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August 2, 1965

 

The Coinage Act of 1965 had a huge impact on coin collecting. Due to concerns of a silver shortage, the Act started the minting of clad coins with no silver content. This would would lead to the emergence of the hobby of coin roll hunting in later years as collectors scoured old rolls of coins for silver. The Act also eliminated the process of placing minmarks on coins, which wouldn’t return until 1968.

Coinage Act of 1965 is Signed by President

Washington – President Lyndon Johnson has signed into law the Coinage Act of 1965. By a record vote of 255 to 151 the House of Representatives passed the Administration request on July 14.

The Bill provides for the new coinage of the United States made necessary by the critical shortage of silver.

Mint Marks and Dates

The current coins will continue to be minted until sufficient quantity of “clad” coins have been struck. The new law requires that all the coins minted after the passage of the Coinage Act of 1965 from 900 fine silver shall continue to be inscribed with the date 1964. All other coins shall be inscribed with the year of the coinage of issuance unless the Secretary of the Treasury, in order to prevent of alleviate a shortage of coins of any denomination, directs that the coins of that denomination continue to be inscribed with the last preceding year inscribed on those coins.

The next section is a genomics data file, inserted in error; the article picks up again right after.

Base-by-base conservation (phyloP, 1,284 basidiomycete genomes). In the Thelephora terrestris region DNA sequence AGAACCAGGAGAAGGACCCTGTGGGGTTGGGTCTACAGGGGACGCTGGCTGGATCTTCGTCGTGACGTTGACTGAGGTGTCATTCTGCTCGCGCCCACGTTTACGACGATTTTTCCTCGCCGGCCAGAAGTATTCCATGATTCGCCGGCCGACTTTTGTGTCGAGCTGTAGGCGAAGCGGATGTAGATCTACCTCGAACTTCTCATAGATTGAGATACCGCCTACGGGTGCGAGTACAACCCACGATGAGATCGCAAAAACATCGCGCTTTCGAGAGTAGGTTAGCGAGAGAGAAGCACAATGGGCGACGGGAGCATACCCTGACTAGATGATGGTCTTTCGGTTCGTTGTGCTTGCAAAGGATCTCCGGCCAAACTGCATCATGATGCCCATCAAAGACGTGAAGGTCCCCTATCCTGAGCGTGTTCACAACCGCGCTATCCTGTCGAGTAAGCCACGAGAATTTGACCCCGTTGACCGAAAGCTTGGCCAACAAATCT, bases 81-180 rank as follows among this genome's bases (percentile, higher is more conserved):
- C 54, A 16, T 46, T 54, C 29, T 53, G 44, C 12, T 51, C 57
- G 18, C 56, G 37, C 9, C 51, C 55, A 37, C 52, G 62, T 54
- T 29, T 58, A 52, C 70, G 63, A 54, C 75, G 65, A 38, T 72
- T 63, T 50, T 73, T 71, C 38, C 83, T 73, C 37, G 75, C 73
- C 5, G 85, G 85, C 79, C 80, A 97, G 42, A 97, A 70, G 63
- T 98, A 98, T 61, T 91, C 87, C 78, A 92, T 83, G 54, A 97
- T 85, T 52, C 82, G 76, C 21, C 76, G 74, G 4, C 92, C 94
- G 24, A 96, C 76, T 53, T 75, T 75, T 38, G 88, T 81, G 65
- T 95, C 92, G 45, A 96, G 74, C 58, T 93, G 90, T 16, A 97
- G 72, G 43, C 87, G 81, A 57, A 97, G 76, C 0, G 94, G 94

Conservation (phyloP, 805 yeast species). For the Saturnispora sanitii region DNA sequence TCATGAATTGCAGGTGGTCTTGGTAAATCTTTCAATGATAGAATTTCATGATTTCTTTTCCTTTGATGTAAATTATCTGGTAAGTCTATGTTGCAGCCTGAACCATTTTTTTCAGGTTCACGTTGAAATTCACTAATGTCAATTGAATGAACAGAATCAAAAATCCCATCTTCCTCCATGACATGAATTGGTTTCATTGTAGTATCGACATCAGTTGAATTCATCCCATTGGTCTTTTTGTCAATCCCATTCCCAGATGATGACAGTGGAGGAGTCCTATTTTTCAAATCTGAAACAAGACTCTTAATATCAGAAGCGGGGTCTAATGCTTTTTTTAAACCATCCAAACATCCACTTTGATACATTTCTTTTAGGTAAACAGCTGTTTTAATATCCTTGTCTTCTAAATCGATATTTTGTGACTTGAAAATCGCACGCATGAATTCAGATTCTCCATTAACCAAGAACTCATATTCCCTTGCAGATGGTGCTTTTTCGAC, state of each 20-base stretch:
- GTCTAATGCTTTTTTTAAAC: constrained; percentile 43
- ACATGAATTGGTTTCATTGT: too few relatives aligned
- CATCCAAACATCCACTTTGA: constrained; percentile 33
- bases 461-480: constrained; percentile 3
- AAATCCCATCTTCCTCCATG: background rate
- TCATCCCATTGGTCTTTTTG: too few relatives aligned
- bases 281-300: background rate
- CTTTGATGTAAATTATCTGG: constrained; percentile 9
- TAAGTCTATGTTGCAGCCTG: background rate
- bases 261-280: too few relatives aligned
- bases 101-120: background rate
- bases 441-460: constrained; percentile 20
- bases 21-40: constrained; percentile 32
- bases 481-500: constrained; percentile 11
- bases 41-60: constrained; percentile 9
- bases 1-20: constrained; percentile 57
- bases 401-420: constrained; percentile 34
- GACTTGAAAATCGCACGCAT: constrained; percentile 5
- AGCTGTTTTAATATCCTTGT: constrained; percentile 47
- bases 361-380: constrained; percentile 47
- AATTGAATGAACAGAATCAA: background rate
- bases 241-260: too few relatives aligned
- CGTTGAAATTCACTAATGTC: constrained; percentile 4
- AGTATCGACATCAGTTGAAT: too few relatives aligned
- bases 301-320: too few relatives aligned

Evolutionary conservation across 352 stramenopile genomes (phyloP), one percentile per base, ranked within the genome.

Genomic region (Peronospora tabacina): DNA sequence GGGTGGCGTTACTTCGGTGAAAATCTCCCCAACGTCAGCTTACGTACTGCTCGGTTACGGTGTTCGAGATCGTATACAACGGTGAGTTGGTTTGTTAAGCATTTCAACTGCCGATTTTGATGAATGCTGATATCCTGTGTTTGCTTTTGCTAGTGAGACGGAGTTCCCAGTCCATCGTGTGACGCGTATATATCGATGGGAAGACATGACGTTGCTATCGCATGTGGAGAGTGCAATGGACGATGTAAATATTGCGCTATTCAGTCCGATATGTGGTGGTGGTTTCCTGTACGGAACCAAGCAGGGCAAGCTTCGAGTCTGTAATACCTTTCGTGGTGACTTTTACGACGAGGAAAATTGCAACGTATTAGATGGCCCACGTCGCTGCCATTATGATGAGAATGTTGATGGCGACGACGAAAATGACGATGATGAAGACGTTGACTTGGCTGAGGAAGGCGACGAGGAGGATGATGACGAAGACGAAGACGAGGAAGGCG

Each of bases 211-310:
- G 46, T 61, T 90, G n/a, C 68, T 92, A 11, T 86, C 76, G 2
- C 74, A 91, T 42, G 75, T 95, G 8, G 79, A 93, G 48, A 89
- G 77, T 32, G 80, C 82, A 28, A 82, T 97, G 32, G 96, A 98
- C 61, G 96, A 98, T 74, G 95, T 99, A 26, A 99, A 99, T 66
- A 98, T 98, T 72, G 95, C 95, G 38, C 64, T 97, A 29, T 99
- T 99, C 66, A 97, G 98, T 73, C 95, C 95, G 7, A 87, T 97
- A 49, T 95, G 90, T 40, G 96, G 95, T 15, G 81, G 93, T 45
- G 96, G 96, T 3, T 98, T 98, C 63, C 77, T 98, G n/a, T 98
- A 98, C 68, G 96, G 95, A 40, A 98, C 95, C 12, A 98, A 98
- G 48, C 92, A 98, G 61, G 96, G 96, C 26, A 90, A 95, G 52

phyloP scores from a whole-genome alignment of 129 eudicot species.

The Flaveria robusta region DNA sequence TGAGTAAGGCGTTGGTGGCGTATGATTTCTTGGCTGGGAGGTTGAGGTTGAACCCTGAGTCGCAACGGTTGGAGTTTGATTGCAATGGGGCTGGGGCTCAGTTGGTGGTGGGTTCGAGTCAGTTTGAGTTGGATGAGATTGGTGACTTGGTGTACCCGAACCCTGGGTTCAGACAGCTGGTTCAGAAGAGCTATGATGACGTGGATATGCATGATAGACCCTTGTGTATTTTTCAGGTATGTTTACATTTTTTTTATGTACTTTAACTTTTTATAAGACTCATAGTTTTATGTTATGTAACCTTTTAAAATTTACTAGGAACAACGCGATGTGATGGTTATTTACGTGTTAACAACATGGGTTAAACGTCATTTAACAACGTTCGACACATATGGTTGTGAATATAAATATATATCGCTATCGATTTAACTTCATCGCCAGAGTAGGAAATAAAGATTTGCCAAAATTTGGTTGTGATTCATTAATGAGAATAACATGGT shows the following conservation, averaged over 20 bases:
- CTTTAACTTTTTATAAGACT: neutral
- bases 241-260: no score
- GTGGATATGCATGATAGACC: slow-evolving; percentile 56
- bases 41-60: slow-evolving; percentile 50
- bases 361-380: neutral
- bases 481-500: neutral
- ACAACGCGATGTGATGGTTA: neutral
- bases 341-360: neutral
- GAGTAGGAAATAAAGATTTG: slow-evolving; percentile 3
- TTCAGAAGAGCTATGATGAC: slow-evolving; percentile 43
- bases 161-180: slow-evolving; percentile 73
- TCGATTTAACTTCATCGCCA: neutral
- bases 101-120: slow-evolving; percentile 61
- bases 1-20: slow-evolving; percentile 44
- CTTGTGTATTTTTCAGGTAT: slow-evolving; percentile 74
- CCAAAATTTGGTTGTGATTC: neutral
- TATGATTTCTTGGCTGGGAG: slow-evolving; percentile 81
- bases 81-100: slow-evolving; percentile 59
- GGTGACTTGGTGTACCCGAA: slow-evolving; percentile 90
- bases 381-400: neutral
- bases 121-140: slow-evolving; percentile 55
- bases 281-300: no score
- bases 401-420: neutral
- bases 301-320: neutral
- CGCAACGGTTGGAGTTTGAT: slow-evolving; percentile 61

None of the new clad coins can be dated earlier than 1965 and no mint mark may be inscribed on any coins during a five year period beginning with the enactment of the Coinage Act of 1965, except that coins struck at the Denver Mint as authorized by law prior to such date may continue to be inscribed with that mint mark. In other words, for at least the next five years, the new clad coins will bear no mint marks at all. The 900 fine silver coins struck at Denver under prior authorization will continue to bear both the date 1964 ad the mint marks “D” until these coins are no longer struck.

No standard silver dollars may be minted during this five year period which begins on the date of the enactment of the Act.